Business process management aims at adding value

BPM is a continuing exercise to analyze existing business processes and improve them. The improvements can take different forms such as using technology for better performance and/or quality, removing bottlenecks or reducing costs. Delivering better value at lower costs keeps a business competitive, and this is the basic objective.

What Exactly Are Business Processes

A business process consists of a series of related, structured activities that achieves a predetermined goal. The goal can be getting a customer order, producing a certain quantity of products meeting required quality standards, or even producing an accounting report. In a typical business, a large number of processes will be taking place at the same time.

There are management processes such as strategy development that focus on governance, operational processes such as production and marketing to execute the core business operations, and supporting processes such as maintenance, accounting and HR that are incidental to the core operations. Managing all the processes to work together to provide customer value at optimal costs is the overall business objective.

Businesses start with a customer need, develop processes and sub processes down to activity level to meet that need, and complete the overall process on fulfilling the customer need. It is this focus on customer needs that helps design and implement best practice processes. In the absence of such a focus, businesses tend to get compartmentalized into ‘functional silos’ with each functional department trying to further its own priorities.

Well-designed business processes eliminate activities that do not add customer value.

Business Process Management in Operation

Systematic BPM involves Designing, Modeling, Implementation, Monitoring and Optimizing.

  • Design: All elements of the existing business process such as process flow, human actions, standard procedures, alerts and handovers are mapped. New designs that seek to improve the process are developed.
  • Model: Alternatives are evaluated by checking how they are likely to operate if implemented. “What if” scenarios are simulated. Tools like graphic flowcharts, data flow diagrams and PERT charts, and computer simulations of complex scenarios are used to help analysis and evaluation.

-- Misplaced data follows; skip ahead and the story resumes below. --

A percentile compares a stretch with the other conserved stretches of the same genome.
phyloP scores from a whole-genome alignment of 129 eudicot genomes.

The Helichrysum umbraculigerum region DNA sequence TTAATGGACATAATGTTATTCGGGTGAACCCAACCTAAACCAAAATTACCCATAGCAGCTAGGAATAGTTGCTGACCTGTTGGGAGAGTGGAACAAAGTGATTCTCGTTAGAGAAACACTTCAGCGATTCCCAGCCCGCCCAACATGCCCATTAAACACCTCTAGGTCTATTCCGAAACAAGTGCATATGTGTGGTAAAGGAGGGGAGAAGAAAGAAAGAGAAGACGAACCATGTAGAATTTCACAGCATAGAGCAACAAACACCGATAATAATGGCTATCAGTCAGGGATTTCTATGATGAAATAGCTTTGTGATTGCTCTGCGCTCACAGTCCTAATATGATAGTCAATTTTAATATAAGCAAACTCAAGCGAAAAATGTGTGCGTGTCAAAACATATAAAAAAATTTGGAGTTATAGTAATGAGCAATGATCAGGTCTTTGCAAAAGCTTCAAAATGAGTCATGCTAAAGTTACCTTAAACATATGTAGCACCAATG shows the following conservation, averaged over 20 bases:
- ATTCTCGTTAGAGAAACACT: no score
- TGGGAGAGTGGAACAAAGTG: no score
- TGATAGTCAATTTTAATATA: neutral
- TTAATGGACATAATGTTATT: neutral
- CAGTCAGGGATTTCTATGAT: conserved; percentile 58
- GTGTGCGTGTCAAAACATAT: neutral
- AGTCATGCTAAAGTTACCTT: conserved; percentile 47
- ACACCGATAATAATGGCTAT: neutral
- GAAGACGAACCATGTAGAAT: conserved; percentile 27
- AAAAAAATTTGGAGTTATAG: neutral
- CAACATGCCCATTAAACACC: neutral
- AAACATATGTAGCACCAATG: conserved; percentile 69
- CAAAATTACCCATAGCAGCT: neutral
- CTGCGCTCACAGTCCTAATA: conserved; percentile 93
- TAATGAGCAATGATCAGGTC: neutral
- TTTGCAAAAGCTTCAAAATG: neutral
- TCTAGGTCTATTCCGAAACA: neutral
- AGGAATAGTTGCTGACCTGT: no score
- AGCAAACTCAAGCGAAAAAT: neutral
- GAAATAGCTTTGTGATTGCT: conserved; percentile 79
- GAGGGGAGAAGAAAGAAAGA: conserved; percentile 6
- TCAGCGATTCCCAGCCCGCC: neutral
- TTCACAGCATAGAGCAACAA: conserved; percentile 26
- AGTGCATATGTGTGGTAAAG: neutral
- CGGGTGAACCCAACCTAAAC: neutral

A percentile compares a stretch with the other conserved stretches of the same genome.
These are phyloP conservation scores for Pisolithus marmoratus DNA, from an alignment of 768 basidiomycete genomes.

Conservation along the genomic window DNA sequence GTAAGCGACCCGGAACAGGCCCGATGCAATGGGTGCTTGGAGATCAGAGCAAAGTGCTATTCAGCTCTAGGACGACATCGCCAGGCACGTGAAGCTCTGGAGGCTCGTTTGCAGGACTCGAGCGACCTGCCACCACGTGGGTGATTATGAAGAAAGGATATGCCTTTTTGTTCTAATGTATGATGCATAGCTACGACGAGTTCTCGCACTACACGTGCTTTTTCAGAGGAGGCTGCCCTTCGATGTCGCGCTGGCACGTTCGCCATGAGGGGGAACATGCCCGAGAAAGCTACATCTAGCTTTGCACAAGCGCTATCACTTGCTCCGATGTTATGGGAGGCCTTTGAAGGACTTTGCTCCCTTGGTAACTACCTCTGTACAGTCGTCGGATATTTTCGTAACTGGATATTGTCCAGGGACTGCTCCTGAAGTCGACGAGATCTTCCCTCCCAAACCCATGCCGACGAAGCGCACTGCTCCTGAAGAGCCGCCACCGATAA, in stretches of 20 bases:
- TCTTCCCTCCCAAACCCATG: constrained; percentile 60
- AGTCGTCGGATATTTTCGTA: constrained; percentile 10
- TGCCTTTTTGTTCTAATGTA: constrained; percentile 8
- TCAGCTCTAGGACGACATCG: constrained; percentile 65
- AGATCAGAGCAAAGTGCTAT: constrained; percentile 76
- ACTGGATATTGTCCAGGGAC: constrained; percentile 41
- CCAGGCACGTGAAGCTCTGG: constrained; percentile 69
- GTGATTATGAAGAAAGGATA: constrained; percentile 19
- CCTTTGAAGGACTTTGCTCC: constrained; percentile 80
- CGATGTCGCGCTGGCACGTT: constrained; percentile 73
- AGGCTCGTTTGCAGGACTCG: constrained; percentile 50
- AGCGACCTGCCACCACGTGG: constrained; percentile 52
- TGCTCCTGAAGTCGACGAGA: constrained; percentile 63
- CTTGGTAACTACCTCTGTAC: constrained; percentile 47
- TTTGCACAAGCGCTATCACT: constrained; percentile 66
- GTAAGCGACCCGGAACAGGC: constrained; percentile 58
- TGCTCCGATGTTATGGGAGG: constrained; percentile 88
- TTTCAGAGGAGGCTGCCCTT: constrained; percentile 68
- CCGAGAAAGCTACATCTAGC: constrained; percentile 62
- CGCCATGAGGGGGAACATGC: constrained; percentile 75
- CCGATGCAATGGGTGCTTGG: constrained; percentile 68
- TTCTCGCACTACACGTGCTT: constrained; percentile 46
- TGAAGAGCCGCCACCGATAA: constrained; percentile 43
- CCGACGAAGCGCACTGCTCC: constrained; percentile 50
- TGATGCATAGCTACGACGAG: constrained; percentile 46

• Implement: The trend these days is towards automation. Computer applications use business rules to automate tasks wherever possible. Provisions are made for human input where the task is too complex for automation.
  • Monitor: Monitoring has two dimensions. It checks the current status of a process and generates alerts in real-time or on an ad hoc basis. Secondly, it mines data logs to compare performance against the model and generates reports.
  • Optimize: Performance reports and observations during the implementation and monitoring stages are reviewed to identify bottlenecks and the potential for performance improvement or cost reduction. The findings are used to revise the design and the cycle of value improvement starts again.

Formal approaches such as CMMI have been developed for improving business processes.

BPM and Business Competitiveness

It is the continuing exercise of business process management that keeps a business competitive by creating better performing products, marketing it more effectively or reducing costs of operations. BPM seeks to exploit the potential of new technologies for improving business processes. BPM also seeks to manage continuing changes effectively by attending to the people aspects involved.